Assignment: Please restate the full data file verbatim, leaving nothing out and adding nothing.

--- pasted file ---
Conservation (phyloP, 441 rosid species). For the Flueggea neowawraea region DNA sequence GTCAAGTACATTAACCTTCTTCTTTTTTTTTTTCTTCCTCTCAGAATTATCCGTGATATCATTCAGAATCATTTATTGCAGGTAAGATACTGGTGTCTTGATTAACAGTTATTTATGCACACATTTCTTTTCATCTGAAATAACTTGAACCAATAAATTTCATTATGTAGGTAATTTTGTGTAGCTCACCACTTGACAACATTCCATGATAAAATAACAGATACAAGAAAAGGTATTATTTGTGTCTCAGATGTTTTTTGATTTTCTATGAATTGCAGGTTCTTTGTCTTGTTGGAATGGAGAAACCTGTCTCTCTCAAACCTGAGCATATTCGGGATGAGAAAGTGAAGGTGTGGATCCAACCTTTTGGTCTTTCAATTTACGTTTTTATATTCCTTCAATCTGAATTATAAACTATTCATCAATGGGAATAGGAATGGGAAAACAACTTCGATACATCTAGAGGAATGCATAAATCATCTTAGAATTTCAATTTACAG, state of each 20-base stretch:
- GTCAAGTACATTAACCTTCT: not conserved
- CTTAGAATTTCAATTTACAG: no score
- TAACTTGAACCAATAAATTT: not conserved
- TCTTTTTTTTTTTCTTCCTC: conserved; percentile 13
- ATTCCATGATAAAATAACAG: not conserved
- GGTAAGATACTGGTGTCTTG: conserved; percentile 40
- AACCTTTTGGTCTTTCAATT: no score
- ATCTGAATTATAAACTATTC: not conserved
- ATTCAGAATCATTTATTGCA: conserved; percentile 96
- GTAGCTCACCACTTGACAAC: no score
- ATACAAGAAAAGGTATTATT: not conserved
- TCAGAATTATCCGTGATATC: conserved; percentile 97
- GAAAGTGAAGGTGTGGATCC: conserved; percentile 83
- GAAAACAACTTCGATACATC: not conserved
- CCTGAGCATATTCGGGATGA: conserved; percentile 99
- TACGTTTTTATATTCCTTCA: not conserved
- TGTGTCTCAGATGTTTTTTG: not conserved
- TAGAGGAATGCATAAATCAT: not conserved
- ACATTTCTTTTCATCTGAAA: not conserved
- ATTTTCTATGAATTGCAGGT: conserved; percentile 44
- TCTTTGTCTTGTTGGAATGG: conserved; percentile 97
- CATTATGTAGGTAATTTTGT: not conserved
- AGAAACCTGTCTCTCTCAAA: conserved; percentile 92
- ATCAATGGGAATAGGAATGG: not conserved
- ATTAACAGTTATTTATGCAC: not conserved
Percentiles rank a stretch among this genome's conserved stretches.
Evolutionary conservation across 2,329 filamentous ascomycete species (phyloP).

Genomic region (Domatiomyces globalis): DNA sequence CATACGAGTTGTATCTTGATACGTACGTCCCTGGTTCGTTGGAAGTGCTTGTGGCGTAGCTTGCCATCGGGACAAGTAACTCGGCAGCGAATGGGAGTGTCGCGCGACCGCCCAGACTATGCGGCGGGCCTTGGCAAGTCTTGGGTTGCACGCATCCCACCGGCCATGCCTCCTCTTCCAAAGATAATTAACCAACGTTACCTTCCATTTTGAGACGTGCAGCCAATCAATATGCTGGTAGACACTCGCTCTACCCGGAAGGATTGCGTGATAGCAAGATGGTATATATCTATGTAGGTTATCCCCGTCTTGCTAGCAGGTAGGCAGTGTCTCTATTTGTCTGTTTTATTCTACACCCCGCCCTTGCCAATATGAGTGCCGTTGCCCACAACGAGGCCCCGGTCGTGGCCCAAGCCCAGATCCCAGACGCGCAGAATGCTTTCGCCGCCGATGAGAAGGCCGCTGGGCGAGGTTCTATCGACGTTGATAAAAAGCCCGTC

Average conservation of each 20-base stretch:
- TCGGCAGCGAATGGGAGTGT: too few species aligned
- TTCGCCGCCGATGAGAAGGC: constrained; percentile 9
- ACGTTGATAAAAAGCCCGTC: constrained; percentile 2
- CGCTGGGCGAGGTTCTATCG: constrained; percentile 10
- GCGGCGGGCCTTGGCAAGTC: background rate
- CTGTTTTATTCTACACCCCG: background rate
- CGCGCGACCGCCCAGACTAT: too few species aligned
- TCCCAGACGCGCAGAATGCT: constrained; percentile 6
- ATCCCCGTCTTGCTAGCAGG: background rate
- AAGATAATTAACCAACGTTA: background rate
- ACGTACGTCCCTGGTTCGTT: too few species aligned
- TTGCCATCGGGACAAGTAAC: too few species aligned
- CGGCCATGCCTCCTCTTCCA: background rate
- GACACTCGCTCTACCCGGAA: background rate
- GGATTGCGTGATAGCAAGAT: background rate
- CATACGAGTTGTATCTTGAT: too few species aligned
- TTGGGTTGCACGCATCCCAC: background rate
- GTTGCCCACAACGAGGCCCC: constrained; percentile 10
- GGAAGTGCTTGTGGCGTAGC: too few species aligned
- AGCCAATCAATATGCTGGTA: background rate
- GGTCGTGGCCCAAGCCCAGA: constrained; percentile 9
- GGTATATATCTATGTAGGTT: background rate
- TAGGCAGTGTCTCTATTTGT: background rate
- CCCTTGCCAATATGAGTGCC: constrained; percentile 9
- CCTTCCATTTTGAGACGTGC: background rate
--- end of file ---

Conservation (phyloP, 441 rosid species). For the Flueggea neowawraea region DNA sequence GTCAAGTACATTAACCTTCTTCTTTTTTTTTTTCTTCCTCTCAGAATTATCCGTGATATCATTCAGAATCATTTATTGCAGGTAAGATACTGGTGTCTTGATTAACAGTTATTTATGCACACATTTCTTTTCATCTGAAATAACTTGAACCAATAAATTTCATTATGTAGGTAATTTTGTGTAGCTCACCACTTGACAACATTCCATGATAAAATAACAGATACAAGAAAAGGTATTATTTGTGTCTCAGATGTTTTTTGATTTTCTATGAATTGCAGGTTCTTTGTCTTGTTGGAATGGAGAAACCTGTCTCTCTCAAACCTGAGCATATTCGGGATGAGAAAGTGAAGGTGTGGATCCAACCTTTTGGTCTTTCAATTTACGTTTTTATATTCCTTCAATCTGAATTATAAACTATTCATCAATGGGAATAGGAATGGGAAAACAACTTCGATACATCTAGAGGAATGCATAAATCATCTTAGAATTTCAATTTACAG, state of each 20-base stretch:
- GTCAAGTACATTAACCTTCT: not conserved
- CTTAGAATTTCAATTTACAG: no score
- TAACTTGAACCAATAAATTT: not conserved
- TCTTTTTTTTTTTCTTCCTC: conserved; percentile 13
- ATTCCATGATAAAATAACAG: not conserved
- GGTAAGATACTGGTGTCTTG: conserved; percentile 40
- AACCTTTTGGTCTTTCAATT: no score
- ATCTGAATTATAAACTATTC: not conserved
- ATTCAGAATCATTTATTGCA: conserved; percentile 96
- GTAGCTCACCACTTGACAAC: no score
- ATACAAGAAAAGGTATTATT: not conserved
- TCAGAATTATCCGTGATATC: conserved; percentile 97
- GAAAGTGAAGGTGTGGATCC: conserved; percentile 83
- GAAAACAACTTCGATACATC: not conserved
- CCTGAGCATATTCGGGATGA: conserved; percentile 99
- TACGTTTTTATATTCCTTCA: not conserved
- TGTGTCTCAGATGTTTTTTG: not conserved
- TAGAGGAATGCATAAATCAT: not conserved
- ACATTTCTTTTCATCTGAAA: not conserved
- ATTTTCTATGAATTGCAGGT: conserved; percentile 44
- TCTTTGTCTTGTTGGAATGG: conserved; percentile 97
- CATTATGTAGGTAATTTTGT: not conserved
- AGAAACCTGTCTCTCTCAAA: conserved; percentile 92
- ATCAATGGGAATAGGAATGG: not conserved
- ATTAACAGTTATTTATGCAC: not conserved
Percentiles rank a stretch among this genome's conserved stretches.
Evolutionary conservation across 2,329 filamentous ascomycete species (phyloP).

Genomic region (Domatiomyces globalis): DNA sequence CATACGAGTTGTATCTTGATACGTACGTCCCTGGTTCGTTGGAAGTGCTTGTGGCGTAGCTTGCCATCGGGACAAGTAACTCGGCAGCGAATGGGAGTGTCGCGCGACCGCCCAGACTATGCGGCGGGCCTTGGCAAGTCTTGGGTTGCACGCATCCCACCGGCCATGCCTCCTCTTCCAAAGATAATTAACCAACGTTACCTTCCATTTTGAGACGTGCAGCCAATCAATATGCTGGTAGACACTCGCTCTACCCGGAAGGATTGCGTGATAGCAAGATGGTATATATCTATGTAGGTTATCCCCGTCTTGCTAGCAGGTAGGCAGTGTCTCTATTTGTCTGTTTTATTCTACACCCCGCCCTTGCCAATATGAGTGCCGTTGCCCACAACGAGGCCCCGGTCGTGGCCCAAGCCCAGATCCCAGACGCGCAGAATGCTTTCGCCGCCGATGAGAAGGCCGCTGGGCGAGGTTCTATCGACGTTGATAAAAAGCCCGTC

Average conservation of each 20-base stretch:
- TCGGCAGCGAATGGGAGTGT: too few species aligned
- TTCGCCGCCGATGAGAAGGC: constrained; percentile 9
- ACGTTGATAAAAAGCCCGTC: constrained; percentile 2
- CGCTGGGCGAGGTTCTATCG: constrained; percentile 10
- GCGGCGGGCCTTGGCAAGTC: background rate
- CTGTTTTATTCTACACCCCG: background rate
- CGCGCGACCGCCCAGACTAT: too few species aligned
- TCCCAGACGCGCAGAATGCT: constrained; percentile 6
- ATCCCCGTCTTGCTAGCAGG: background rate
- AAGATAATTAACCAACGTTA: background rate
- ACGTACGTCCCTGGTTCGTT: too few species aligned
- TTGCCATCGGGACAAGTAAC: too few species aligned
- CGGCCATGCCTCCTCTTCCA: background rate
- GACACTCGCTCTACCCGGAA: background rate
- GGATTGCGTGATAGCAAGAT: background rate
- CATACGAGTTGTATCTTGAT: too few species aligned
- TTGGGTTGCACGCATCCCAC: background rate
- GTTGCCCACAACGAGGCCCC: constrained; percentile 10
- GGAAGTGCTTGTGGCGTAGC: too few species aligned
- AGCCAATCAATATGCTGGTA: background rate
- GGTCGTGGCCCAAGCCCAGA: constrained; percentile 9
- GGTATATATCTATGTAGGTT: background rate
- TAGGCAGTGTCTCTATTTGT: background rate
- CCCTTGCCAATATGAGTGCC: constrained; percentile 9
- CCTTCCATTTTGAGACGTGC: background rate